South Africa’s new seed and PVP Acts undermine farmers’ rights and entrench corporate capture, control and domination

Photo Credit: African Centre for Biodiversity

Original Press Release from the African Centre for Biodiversity

The Plant Improvement Act (PIA) and the Plant Breeder’s Rights Act (PBR) were approved by the South African Parliament in October 2018, and were ratified this past March by President Ramaphosa, reinforcing traditions of “historically unequal seed, agricultural and food systems, and strengthens the power of large-scale commercial breeders”. The African Centre for Biodiversity (ACBio) and several farmer associations raised concerns with provincial governments before the bills were approved, but they were overridden in Parliament.

Under the new PIA, smallholder farmers’ ability to maintain and adapt their own seed is in limbo, unregulated and unrecognized. There are 96 crops regulated by PIA but ACBio is uncertain whether these provisions apply to farmers’ varieties; clarifying this issue will enable farmers to freely sell all seed in farmer-managed seed systems. ACBio Director Mariam Mayet explains that farmers’ seed is still impacted by default, as it is excluded from entering South African markets. ACBio is working towards the “recognition, support and strengthening of farmer seed and seed systems that go beyond narrowly defined varieties.”

The new PBR is based on the 1991 International Convention for the Protection of New Varieties of Plants (UPOV), which sets standards for plant variety protection and strengthens breeders’ rights while undermining farmers’. Under the new PBR, breeders can claim ownership over new plant varieties, claiming IP rights for up to 30 years and restricting use until royalties are paid. If South Africa ratifies UPOV 1991, the government will be unable to permit exceptions beyond the narrow interpretations on farmers’ rights.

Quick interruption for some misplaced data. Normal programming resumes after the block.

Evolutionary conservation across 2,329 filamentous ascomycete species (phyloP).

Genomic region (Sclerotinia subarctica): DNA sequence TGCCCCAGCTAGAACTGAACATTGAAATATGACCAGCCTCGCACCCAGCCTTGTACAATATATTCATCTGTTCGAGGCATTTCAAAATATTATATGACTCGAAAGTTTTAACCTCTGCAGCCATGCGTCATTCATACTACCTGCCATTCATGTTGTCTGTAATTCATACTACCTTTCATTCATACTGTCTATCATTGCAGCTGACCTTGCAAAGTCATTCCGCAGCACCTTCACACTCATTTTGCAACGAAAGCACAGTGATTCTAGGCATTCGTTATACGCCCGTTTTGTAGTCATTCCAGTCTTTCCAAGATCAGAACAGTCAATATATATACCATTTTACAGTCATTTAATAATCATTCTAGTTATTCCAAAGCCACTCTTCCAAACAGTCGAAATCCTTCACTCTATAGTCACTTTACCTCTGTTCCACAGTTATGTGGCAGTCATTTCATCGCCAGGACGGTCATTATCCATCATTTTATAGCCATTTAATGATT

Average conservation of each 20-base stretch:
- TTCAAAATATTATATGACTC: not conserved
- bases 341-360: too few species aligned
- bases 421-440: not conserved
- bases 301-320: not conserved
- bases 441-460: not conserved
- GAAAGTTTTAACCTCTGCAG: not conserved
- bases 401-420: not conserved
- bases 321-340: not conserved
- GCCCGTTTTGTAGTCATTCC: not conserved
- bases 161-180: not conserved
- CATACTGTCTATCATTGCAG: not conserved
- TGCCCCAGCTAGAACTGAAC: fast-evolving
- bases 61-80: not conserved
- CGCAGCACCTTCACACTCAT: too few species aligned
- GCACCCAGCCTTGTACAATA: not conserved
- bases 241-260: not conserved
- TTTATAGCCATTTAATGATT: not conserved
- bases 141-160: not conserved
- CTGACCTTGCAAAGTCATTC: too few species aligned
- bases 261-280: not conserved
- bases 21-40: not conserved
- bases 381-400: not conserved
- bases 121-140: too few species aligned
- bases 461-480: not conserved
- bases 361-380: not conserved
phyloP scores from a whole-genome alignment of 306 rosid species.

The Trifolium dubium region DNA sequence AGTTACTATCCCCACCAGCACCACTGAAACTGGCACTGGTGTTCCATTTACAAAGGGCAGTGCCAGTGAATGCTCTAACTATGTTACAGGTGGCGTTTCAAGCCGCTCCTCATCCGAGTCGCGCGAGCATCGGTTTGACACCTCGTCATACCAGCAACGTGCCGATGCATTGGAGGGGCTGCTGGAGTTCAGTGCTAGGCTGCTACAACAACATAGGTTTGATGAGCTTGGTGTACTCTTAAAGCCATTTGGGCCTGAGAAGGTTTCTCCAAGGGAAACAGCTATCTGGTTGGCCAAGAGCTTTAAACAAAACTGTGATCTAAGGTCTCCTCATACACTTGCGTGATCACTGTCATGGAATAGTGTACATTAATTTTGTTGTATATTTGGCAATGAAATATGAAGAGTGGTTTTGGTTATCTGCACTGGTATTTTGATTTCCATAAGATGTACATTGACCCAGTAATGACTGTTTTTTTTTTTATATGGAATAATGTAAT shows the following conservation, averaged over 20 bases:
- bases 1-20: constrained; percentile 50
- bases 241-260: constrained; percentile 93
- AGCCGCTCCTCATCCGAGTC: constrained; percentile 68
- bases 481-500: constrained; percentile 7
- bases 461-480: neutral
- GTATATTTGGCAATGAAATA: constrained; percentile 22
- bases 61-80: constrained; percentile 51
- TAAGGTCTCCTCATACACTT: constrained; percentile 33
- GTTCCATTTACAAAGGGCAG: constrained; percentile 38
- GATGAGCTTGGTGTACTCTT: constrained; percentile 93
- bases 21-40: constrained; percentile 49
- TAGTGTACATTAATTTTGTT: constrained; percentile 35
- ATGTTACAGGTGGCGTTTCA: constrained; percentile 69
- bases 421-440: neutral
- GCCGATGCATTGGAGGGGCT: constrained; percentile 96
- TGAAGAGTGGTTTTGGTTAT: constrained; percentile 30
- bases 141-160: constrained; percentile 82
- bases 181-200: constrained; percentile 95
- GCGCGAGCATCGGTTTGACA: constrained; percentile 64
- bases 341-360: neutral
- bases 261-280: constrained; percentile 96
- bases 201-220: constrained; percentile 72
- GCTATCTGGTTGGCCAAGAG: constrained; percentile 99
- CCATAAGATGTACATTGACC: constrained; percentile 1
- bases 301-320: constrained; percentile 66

Contradicting these acts could result in a fine or imprisonment for up to 10 years, yet the constitutionality of these provisions is questionable. Researcher and advocacy officer at ACBio Linzi Lewis states that “social and economic justice needs to include a more equitable distribution of resources and opportunities through stabilising and supporting the expansion of smallholder farmers in diversified agricultural and seed production… At present, in addition to the lack of protection of the rights of smallholder farmers, they receive almost no financial, institutional or political support. Instead, agricultural support policy is oriented towards integrating a relatively thin layer of black small-scale farmers into the commercial sector, mostly through integration into large-scale commercial value chains.” Farmers’ ability to save, use, and sell seed is essential to the ongoing evolution of crop diversity, and these new Acts are undermining farmers’ rights and inhibiting this work.

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